The China Philanthropist (CP) magazine recently interviewed Gong Puguang, vice-chairman of the Social Construction Committee of the National People’s Congress and president of the China Charity Federation. During the interview, Gong shared insights on the challenges and opportunities faced by the philanthropy sector in China’s march towards becoming a modernized country and achieving common prosperity.
Modernized philanthropy with Chinese characteristics
CP: In the 20th Party Congress Report, the central government put forward new requirements for philanthropy. How do you interpret this?
Gong: It is worth noting that the report refined the previously used term social groups as social organizations (the Chinese equivalent for NGOs) and individuals and highlighted them as the primary force for promoting philanthropic development. The report also further stated that philanthropy requires the participation of all sectors and aspects of society.
In China, philanthropy has become an integral part of the economic and social governance institutions, an important embodiment of its core socialist values, and an essential force in the third distribution of income and in promoting common prosperity.
CP: You have repeatedly stressed the need to develop modernized philanthropy with Chinese characteristics. Why do you emphasize Chinese characteristics? How do you personally see and understand philanthropy with Chinese characteristics?
Gong: I strongly agree with the view that philanthropy has no national boundaries, but has national conditions. Although philanthropism is a value shared by humanity, there are still significant differences between Chinese philanthropy and Western philanthropy in terms of history, culture, social functions, political attributes and development models. Thus, Chinese philanthropy cannot simply copy the Western model.
Philanthropy in China is inseparable from government management. The Chinese government has set up numerous foundations and charities, hosted major charitable events and issued two national lotteries to raise funds for charitable organizations. In addition, the government is also essential in mobilizing all sectors of society to participate in fundraising, especially in response to public emergencies.
New opportunities and higher requirements
CP: What difficulties do we still need to overcome to promote the high-quality development of philanthropy in China?
Gong: Although the related legislative framework and supervision system around philanthropy has improved and there is increasing participation of the public in philanthropic causes, the Chinese philanthropy sector still faces various problems.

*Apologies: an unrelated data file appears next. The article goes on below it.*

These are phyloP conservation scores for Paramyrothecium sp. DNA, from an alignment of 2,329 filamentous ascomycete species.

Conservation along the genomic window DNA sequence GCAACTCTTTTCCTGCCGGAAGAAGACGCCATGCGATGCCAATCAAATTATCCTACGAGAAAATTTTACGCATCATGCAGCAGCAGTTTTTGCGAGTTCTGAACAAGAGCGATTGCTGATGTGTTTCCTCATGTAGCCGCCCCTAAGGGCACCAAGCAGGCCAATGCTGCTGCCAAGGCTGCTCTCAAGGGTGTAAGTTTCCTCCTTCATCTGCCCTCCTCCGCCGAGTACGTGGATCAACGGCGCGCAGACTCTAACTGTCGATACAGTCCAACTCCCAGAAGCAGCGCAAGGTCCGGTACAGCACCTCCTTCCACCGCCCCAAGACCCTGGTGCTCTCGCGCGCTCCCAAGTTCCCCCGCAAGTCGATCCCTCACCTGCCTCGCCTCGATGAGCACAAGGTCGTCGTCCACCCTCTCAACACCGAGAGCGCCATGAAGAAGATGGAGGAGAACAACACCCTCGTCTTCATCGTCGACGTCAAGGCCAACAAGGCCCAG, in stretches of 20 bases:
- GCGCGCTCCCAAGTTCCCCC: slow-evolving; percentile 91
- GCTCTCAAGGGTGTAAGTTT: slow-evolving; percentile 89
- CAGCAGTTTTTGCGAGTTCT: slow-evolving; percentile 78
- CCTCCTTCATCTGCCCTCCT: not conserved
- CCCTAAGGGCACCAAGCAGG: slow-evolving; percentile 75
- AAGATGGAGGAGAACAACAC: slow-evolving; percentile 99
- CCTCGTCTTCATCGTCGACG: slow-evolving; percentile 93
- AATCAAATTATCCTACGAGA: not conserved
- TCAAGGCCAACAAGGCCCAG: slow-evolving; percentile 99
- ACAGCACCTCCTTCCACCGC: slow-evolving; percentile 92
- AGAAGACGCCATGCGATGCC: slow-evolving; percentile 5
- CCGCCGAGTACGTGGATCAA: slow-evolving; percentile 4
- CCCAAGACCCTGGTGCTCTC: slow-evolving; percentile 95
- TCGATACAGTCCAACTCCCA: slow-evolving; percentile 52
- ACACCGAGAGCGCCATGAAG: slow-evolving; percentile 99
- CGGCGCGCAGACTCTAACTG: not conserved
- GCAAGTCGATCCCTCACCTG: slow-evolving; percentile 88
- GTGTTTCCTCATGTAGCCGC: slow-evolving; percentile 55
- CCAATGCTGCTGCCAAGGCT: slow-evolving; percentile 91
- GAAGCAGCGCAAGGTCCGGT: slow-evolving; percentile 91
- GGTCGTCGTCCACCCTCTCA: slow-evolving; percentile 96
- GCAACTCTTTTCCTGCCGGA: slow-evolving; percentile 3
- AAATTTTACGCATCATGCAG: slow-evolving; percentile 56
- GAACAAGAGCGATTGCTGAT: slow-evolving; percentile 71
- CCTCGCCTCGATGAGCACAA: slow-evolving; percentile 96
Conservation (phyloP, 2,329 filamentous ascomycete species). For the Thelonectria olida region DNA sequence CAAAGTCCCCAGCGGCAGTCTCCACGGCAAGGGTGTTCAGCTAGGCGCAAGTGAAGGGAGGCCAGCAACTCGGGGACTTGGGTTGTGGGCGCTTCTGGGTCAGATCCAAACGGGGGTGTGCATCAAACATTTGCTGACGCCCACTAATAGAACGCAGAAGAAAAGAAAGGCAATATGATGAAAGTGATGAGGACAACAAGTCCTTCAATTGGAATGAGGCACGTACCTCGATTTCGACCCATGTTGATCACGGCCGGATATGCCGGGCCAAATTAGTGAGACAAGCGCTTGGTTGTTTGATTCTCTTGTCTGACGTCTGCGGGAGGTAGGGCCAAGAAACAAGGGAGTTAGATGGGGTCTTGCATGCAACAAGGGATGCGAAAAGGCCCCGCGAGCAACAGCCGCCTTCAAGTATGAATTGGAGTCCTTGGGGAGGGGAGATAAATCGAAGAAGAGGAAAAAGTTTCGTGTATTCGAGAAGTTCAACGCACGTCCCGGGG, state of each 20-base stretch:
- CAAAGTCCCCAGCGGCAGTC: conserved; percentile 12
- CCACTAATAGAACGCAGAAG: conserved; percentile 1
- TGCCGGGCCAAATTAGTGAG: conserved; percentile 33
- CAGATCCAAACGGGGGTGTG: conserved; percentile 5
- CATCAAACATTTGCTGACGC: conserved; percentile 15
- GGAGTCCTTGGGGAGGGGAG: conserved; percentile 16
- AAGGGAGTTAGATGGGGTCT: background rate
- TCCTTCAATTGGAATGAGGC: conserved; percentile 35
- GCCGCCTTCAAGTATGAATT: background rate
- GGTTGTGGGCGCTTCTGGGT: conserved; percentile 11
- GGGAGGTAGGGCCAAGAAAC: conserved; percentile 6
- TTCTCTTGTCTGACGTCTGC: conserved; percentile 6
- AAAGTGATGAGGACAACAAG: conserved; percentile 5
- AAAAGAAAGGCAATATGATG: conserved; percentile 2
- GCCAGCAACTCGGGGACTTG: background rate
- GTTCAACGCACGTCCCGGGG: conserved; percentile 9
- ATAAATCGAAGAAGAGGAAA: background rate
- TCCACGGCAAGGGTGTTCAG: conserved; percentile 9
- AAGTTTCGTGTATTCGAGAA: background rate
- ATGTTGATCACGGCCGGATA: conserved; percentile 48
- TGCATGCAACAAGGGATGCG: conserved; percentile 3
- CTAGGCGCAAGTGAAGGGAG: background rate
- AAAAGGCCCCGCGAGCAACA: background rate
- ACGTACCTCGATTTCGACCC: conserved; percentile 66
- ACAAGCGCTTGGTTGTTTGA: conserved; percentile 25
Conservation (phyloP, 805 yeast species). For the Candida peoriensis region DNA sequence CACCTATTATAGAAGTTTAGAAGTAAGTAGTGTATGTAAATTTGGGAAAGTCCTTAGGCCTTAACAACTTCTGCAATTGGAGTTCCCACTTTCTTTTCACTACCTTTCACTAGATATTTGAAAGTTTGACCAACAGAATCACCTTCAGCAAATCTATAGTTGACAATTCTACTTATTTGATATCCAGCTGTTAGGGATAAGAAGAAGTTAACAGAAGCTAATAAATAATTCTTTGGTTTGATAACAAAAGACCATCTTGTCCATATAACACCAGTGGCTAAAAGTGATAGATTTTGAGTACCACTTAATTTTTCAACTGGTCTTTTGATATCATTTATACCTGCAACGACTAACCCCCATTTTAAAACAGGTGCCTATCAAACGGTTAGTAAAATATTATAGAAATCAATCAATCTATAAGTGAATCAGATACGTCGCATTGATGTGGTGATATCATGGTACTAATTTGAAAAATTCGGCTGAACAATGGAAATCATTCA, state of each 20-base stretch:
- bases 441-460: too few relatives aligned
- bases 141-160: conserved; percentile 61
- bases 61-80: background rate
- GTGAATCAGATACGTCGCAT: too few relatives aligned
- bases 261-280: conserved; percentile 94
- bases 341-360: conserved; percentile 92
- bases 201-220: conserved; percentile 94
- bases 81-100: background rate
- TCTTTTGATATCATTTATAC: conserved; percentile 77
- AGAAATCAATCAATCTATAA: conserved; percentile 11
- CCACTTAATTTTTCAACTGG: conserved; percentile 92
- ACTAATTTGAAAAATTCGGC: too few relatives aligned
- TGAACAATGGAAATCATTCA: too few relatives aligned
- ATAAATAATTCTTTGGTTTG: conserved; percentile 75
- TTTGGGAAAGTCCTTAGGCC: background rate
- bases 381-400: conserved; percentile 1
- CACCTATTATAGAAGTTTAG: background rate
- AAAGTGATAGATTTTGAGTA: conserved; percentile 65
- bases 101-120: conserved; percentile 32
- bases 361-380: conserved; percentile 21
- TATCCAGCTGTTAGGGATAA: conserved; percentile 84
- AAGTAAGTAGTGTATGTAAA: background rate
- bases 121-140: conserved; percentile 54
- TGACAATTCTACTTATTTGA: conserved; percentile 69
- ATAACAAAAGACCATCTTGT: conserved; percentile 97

Firstly, the potential of philanthropy needs to be explored. In recent years, China’s total annual charitable donations hovered at 140 to 150 billion yuan ($20 to 22 billion). There hasn’t been insignificant increases and charitable donations account for less than 0.2 percent of the country’s GDP, with donations per capita just above 100 yuan.
Secondly, the rule of law needs to be strengthened. The Charity Law and supporting policies are not yet complete, and the lack of implementation of existing regulations and policies is still a harsh reality.
Thirdly, the environment for the development of philanthropy needs to be further improved. The philanthropy sector needs more policy incentives, more encouragement for donors and charitable organizations, more generous tax concessions, stronger public awareness, and more tolerant and friendly public opinion.
Fourth, the development of regulations and policies around online philanthropy is lagging. China is witnessing the trend of “internet plus charity”. However, the existing regulatory framework is not up to date and the code of conduct for public participation in charitable activities online needs to be defined.
Besides the aforementioned aspects, China’s philanthropy also needs to strengthen itself in the face of public emergencies and charitable organizations need to put more effort into strengthening their organizational structure.
CP: In the face of new opportunities and challenges, what should NGOs do?
Gong: Charitable organizations and donors should improve their credibility. For organizations, it is crucial to be open, transparent, fair and impartial, and conduct their entire work processes in compliance with the Charity Law and related regulations. For donors, acting under the regulatory framework is also important. When a donation is pledged, the donor should honor it.